After completing the long and often arduous task of settling a decedent's estate, it may be tempting to discard any and all related documents. However, it is wise to hold on to these important documents for a little while longer, just in case some unforeseen circumstances arise.
What to Keep
After all creditors, taxing authorities and beneficiaries of the estate have been paid, the estate may be closed. How long the process of closing an estate will take varies from case to case. Generally, anyone making a claim against the estate must do so within a specified time frame. It is possible, though, that the estate could be sued or have distributions challenged after the estate has been closed. To ensure the administrator can meet any of these challenges, it is a good idea to keep documents for a few years beyond the closing of the estate.
Statute of Limitations
Statutes of limitations govern how long an individual has to file a claim against an estate. Depending on the type of challenge, some documents may be discarded after as little as two years. However, even after an estate is settled, there may be challenges to the distributions by heirs who only recently learned of the death. To be able to defend against such a challenge, it would be wise to keep any documents at least seven years.
The Internal Revenue Service taxes the transfer of property upon death. Accordingly, all of the property owned by a decedent must be accounted for, and the fair market value of those items must be determined. Generally, the IRS requires that an estate tax return be filed no later than nine months after the date of death. If necessary, a six-month extension may be granted if it is requested before the due date. After the return is filed and if there are no errors, the administrator of the estate can expect an Estate Closing Letter within four to six months. Receipt of this letter doesn't suggest that all tax returns can be destroyed. As an audit can be conducted up to three years after the filing of a return, tax records should be kept at least that long.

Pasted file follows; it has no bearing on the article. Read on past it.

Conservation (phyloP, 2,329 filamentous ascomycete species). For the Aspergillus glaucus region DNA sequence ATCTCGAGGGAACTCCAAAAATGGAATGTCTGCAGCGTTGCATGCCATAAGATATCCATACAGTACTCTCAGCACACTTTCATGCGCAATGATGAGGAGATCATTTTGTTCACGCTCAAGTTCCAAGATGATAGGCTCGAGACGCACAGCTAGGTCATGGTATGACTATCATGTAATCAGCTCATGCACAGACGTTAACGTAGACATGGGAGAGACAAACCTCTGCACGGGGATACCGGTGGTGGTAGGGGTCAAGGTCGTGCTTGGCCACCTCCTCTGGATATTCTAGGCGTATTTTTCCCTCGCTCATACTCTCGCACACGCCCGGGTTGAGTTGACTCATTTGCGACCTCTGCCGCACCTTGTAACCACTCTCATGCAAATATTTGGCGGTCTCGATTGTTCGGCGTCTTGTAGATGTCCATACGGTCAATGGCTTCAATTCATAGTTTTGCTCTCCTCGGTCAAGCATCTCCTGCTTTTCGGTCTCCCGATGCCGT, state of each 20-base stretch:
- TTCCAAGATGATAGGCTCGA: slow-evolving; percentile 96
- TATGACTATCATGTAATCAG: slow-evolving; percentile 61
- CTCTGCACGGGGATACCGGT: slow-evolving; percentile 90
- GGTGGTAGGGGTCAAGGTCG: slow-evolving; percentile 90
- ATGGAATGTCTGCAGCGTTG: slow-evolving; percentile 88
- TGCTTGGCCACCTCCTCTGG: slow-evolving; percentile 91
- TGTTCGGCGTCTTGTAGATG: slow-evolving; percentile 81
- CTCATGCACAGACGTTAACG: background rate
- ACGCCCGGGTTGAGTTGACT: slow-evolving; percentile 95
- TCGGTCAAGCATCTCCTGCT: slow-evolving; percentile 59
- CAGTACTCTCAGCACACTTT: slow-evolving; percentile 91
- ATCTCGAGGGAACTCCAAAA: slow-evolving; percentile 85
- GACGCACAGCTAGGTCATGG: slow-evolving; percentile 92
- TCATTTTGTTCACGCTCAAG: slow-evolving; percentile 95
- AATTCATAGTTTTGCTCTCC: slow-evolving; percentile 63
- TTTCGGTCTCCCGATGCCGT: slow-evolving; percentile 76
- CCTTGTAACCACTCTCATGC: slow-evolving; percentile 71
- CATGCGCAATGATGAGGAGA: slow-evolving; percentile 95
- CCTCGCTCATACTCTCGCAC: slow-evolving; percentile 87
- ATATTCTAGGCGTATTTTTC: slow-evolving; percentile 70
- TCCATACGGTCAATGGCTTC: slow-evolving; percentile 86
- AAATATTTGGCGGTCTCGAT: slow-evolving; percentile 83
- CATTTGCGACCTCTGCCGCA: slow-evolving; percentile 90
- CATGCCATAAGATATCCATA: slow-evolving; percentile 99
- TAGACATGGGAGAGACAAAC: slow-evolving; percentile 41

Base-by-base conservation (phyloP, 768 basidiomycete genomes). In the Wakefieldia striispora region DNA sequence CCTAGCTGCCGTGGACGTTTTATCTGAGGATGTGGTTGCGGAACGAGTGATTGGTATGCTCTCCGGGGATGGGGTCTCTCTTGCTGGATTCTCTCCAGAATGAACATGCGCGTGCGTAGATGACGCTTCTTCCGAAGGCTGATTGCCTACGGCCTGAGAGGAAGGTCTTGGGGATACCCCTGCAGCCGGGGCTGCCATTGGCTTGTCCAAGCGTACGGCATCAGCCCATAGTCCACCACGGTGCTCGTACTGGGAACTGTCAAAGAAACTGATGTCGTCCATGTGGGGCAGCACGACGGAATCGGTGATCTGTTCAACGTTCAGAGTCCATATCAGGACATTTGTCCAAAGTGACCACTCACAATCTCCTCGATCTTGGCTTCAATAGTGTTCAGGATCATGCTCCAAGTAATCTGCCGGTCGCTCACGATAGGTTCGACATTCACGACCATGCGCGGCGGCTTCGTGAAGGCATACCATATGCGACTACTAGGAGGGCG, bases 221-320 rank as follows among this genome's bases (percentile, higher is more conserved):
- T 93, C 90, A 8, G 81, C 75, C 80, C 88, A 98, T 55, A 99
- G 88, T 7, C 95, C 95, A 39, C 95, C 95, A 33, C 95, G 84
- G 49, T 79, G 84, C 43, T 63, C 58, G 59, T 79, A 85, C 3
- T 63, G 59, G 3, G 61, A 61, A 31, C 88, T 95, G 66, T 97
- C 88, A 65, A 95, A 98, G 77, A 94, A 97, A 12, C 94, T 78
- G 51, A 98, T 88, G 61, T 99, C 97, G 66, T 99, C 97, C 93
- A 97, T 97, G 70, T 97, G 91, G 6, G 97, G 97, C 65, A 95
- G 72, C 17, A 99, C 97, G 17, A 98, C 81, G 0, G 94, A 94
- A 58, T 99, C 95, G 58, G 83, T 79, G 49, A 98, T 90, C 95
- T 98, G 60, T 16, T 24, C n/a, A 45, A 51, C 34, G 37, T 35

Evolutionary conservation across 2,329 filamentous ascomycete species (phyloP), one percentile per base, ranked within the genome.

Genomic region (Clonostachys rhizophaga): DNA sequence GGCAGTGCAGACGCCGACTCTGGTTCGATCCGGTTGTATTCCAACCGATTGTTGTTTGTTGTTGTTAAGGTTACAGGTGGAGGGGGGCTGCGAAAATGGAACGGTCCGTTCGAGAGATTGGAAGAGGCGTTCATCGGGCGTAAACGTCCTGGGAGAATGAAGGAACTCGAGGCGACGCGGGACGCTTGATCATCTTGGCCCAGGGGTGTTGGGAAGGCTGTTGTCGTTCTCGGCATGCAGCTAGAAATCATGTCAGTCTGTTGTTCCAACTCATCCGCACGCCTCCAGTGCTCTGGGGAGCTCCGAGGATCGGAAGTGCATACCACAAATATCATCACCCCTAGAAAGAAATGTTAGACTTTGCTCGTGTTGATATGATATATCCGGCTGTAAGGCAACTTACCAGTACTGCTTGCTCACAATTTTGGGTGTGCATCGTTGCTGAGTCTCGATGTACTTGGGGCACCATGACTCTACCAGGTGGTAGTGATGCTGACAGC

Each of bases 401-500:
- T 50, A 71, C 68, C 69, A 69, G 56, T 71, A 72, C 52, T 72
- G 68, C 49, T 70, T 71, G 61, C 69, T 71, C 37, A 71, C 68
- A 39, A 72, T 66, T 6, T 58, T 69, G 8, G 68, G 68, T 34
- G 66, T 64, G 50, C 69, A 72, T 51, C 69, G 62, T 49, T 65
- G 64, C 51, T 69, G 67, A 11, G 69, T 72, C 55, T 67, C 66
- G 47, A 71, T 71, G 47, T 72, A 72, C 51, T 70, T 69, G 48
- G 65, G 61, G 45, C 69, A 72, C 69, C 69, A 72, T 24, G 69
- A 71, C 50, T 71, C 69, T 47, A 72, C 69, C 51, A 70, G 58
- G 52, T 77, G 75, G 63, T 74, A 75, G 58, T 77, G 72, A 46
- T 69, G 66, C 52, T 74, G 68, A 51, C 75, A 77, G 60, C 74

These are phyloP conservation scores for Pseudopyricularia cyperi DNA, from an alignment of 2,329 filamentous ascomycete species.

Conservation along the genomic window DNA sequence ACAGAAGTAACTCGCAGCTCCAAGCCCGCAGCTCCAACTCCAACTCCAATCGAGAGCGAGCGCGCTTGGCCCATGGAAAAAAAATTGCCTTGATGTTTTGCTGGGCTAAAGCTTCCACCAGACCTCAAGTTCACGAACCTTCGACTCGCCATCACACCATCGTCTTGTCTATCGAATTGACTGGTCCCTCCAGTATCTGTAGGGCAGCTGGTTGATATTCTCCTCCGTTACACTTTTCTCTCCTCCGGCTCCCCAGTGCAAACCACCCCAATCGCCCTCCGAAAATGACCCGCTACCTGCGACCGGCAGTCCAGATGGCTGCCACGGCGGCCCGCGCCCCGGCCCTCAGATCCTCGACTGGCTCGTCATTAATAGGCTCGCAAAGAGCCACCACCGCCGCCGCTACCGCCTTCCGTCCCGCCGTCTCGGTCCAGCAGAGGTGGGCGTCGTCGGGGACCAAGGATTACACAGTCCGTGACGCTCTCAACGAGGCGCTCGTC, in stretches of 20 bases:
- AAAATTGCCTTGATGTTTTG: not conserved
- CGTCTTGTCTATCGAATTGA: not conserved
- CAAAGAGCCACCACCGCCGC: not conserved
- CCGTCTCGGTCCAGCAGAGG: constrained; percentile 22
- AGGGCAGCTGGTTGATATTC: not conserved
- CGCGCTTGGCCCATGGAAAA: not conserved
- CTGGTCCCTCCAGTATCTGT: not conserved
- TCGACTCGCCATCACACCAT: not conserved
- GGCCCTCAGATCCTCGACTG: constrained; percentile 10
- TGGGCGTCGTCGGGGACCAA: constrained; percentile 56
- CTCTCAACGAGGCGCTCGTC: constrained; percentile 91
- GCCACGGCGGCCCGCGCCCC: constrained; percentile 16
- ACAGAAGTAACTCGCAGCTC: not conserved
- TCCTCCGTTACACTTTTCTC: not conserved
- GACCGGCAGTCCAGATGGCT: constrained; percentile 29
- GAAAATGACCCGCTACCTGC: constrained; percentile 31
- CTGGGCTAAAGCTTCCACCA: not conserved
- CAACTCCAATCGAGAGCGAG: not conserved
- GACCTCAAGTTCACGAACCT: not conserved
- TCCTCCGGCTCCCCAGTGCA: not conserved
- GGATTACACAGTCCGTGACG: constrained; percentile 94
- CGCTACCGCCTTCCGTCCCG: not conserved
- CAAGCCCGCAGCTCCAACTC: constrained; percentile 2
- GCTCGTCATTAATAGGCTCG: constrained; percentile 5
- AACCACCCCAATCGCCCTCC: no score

Consult Your Professionals
Each state has its own probate rules and each estate is unique. To ensure that important documentation is not discarded sooner than it should be, it is wise to consult an attorney. If possible, the attorney who handled the planning of the estate should be consulted soon after the death. It may also be helpful to seek the advice of the accountant or tax specialist familiar with the estate and its records.
Nichole Hoskins works as a criminal justice instructor, teaching courses in criminal law to college students in Virginia. Prior to academia, she served as a criminal attorney, later expanding her practice to civil and domestic matters. Though she maintains her licenses to practice, Hoskins now focuses on writing and researching criminal justice topics and trial consulting.